Bryn Terfel, Placido Domingo, Christoph Eschenbach and Olivier Messiaen create hot night in D.C.
Saturday night offered such tantalizing musical prospects in D.C. that I couldn't resist making the trip, lingering cough and all.
At 7 p.m. at the Kennedy Center, Washington National Opera presented the stirring Welsh bass-baritone Bryn Terfel in a concert conducted by giga-star tenor and WNO general director Placido Domingo.
At 8 p.m., a few yards from the opera house, the National Symphony Orchestra offered Olivier Messiaen's monumental "Turangalila Symphony," conducted by Christoph Eschenbach.
Thanks to the fact that the NSO devoted the first half of its program to a discussion of the Messiaen work, I managed to catch nearly all of Terfel's performance and then all of "Turangalila."
I left both events on a high.
Terfel remains one of the most compelling vocal artists of our time. If more opera singers had his combination of musicality and audience-embracing personality, the art form would be a lot more popular.
The program, part of WNO's new Placido Domingo Celebrity Series, contained the usual assortment of chestnuts, but the delivery was anything but routine. For one thing, Terfel started off with
Assuming that's what he really did guzzle in a single gulp, you've got to hand it to him for chutzpah. You also had to admire the brilliant delivery of the aria, with plenty of ripe tone, colorful nuance and delicious humor.
Terfel had a wicked time in a showpiece from "Mefistofele," complete with piercing whistle. Excerpts from "Otello" and "Falstaff" reaffirmed what a fine Verdian Terfel is, while selections from "Porgy and Bess" underlined his effortless crossover ability.
He was joined in "Bess, You Is My Woman" by soprano Ana Maria Martinez, who stepped in on short notice to fill in for the indisposed Catherine Naglestad (the sopranos are currently alternating performances in WNO's "Madama Butterly" production). Martinez, I understand, learned the Gershwin music at the last possible moment, but she sang it beautifully. On her own, she also delivered an elegant account of "Vissi d'arte."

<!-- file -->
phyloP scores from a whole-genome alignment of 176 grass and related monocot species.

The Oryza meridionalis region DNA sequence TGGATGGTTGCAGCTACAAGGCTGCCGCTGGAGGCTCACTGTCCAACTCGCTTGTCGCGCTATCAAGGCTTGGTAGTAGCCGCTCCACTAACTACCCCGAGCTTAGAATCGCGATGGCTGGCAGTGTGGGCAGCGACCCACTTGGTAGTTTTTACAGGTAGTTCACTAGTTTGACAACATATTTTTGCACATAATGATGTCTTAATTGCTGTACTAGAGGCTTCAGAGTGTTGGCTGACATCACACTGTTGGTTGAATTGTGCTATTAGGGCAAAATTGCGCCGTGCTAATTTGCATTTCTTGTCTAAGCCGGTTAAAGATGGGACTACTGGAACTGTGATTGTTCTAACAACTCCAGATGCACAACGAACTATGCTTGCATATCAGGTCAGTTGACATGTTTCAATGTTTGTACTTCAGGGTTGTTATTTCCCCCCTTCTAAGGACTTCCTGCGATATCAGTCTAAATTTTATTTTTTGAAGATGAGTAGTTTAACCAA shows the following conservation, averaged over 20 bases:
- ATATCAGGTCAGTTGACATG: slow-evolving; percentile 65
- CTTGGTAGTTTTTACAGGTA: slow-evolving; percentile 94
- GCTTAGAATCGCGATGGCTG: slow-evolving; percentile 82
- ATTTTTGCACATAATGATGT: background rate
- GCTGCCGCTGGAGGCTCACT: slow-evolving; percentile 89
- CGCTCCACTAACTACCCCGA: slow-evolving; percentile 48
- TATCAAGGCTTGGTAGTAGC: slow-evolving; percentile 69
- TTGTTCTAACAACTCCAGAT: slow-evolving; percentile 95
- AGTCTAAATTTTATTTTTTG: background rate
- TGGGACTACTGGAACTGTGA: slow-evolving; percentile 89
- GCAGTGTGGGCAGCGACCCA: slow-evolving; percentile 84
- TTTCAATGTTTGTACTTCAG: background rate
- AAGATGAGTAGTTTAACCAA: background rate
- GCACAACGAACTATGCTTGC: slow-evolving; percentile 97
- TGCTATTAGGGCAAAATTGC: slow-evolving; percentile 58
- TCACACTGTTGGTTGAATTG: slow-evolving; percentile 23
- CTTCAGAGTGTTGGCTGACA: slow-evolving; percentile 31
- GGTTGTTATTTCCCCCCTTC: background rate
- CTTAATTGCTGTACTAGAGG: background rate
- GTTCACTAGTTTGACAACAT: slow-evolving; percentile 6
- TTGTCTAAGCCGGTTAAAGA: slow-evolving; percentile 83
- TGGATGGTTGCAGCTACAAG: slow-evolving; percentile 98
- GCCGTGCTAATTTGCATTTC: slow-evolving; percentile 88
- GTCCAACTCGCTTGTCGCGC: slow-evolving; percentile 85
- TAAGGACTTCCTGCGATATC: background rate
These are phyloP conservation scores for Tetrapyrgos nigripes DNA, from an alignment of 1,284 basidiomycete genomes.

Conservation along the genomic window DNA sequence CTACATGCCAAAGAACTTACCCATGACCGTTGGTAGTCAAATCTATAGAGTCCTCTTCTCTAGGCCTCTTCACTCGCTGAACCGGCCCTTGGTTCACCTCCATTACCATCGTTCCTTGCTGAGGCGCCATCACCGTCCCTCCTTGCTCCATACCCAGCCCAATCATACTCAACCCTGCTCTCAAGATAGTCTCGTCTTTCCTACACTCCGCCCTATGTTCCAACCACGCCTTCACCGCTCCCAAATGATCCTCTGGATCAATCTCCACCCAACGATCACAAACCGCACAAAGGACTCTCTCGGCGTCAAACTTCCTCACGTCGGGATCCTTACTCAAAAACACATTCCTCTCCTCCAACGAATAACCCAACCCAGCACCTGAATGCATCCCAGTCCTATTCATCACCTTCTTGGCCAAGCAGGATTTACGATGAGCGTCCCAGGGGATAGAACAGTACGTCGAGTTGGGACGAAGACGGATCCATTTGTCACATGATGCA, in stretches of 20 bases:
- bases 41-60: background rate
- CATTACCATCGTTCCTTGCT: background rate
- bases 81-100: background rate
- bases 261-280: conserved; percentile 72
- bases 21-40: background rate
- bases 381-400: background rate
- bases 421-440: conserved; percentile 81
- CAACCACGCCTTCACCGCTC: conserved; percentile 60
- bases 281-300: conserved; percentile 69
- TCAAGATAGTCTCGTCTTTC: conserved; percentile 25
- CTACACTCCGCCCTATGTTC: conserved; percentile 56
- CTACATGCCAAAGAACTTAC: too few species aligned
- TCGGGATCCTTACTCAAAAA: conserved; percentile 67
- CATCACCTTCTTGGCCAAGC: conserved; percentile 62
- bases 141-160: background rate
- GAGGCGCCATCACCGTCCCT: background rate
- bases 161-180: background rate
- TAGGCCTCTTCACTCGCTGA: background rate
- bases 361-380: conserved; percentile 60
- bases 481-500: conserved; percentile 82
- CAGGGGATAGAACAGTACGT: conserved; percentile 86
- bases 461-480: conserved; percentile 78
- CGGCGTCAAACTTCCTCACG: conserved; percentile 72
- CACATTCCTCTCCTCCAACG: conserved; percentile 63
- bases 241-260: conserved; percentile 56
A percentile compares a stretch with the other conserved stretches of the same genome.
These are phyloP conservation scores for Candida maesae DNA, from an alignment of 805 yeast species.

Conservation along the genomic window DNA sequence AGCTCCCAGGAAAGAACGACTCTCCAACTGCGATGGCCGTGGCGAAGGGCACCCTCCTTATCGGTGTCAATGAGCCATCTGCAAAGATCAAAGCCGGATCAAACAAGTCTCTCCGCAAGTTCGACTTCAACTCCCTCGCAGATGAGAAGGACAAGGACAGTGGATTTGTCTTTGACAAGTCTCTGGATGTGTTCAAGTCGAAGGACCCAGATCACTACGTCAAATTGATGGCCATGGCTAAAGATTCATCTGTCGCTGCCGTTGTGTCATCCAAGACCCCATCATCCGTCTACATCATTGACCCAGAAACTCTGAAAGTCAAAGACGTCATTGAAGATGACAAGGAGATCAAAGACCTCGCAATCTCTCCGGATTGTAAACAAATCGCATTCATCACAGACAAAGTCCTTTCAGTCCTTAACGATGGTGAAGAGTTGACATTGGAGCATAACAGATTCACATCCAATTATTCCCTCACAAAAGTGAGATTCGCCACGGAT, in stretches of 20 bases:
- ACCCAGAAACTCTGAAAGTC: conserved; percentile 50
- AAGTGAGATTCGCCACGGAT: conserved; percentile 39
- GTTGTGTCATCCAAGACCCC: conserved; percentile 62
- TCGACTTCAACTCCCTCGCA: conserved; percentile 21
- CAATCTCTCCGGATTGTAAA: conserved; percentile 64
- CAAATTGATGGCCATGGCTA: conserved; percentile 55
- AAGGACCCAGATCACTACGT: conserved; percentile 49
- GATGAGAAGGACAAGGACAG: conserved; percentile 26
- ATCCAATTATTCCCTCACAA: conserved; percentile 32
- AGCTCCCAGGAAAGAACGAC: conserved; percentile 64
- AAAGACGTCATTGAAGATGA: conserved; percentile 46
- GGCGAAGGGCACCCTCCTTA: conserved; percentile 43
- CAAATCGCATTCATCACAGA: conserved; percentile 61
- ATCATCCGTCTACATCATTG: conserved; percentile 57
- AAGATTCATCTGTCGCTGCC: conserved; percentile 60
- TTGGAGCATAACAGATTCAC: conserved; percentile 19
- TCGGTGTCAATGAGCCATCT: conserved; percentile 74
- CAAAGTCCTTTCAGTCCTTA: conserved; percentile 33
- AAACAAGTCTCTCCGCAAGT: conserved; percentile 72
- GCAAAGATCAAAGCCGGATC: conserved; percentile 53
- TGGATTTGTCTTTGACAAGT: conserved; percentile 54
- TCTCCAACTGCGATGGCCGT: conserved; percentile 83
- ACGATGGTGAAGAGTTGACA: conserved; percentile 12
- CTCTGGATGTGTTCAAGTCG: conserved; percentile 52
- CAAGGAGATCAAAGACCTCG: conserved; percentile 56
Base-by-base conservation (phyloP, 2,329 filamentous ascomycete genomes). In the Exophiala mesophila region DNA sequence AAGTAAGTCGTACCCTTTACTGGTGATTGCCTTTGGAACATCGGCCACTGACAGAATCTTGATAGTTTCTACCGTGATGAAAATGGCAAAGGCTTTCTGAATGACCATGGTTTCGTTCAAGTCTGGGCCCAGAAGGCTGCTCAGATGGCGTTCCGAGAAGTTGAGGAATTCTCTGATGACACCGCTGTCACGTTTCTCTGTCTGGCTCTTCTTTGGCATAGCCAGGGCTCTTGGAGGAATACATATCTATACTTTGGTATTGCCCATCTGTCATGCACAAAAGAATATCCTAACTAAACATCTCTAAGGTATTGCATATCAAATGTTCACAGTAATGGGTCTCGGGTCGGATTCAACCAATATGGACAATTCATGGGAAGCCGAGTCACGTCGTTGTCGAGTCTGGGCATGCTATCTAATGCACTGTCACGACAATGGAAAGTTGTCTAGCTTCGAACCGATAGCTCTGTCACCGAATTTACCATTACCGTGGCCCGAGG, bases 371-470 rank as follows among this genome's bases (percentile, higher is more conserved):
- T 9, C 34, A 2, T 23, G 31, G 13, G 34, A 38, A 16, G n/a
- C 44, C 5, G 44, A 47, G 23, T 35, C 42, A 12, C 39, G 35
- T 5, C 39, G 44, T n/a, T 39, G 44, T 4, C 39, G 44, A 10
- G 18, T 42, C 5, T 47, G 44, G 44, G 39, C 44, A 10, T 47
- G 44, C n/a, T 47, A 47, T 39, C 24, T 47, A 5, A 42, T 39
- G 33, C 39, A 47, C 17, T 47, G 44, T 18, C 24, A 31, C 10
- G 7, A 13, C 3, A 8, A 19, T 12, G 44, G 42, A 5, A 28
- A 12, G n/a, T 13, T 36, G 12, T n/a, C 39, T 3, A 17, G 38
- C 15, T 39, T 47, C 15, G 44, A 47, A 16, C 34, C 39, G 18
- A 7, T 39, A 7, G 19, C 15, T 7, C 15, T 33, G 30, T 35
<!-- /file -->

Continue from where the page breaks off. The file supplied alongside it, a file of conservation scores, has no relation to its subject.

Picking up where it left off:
Domingo seemed to be having an awfully good time on the podium; the orchestra was in mostly strong, vivid form.
As for the NSO, that ensemble was operating on all cylinders for Messiaen's massive challenge. I was struck repeatedly by the richness of the sound, from the silken strings in the "Jardin" movement to the powerful brass in the score's most ecstatic outbursts. It was a great night for the percussion, too, not to mention the woodwinds (the clarinet solos had particular eloquence).
The guests soloists were terrific -- pianist Cedric Tiberghien, who was almost spookily unfazed by the wildest demands of the keyboard part and who summoned a great deal of color and expressive power; and ondes Martenot-player Tristan Murail, who made sure that crucial element registered tellingly.
Above all, there was Eschenbach's superb shaping of the sprawling, roughly 90-minute score. The love theme that runs through symphony was given an extra rhapsodic pulse; moments of serenity took on a remarkable glow. The explosion Eschenbach unleashed in the "Joie du sang" movement and again in the finale sounded truly rapturous.
"Turangalila" is not an everyday challenge (the NSO's only other performance of the work was 10 years ago; the Baltimore Symphony has never tackled it), and it's not everyday listening, either. But, man, is it wonderful to encounter once in a while. It puts you in a whole different place, mentally and emotionally -- almost physically, even. Eschenbach and company made this experience a peak of the season.
PHOTO COURTESY OF WNO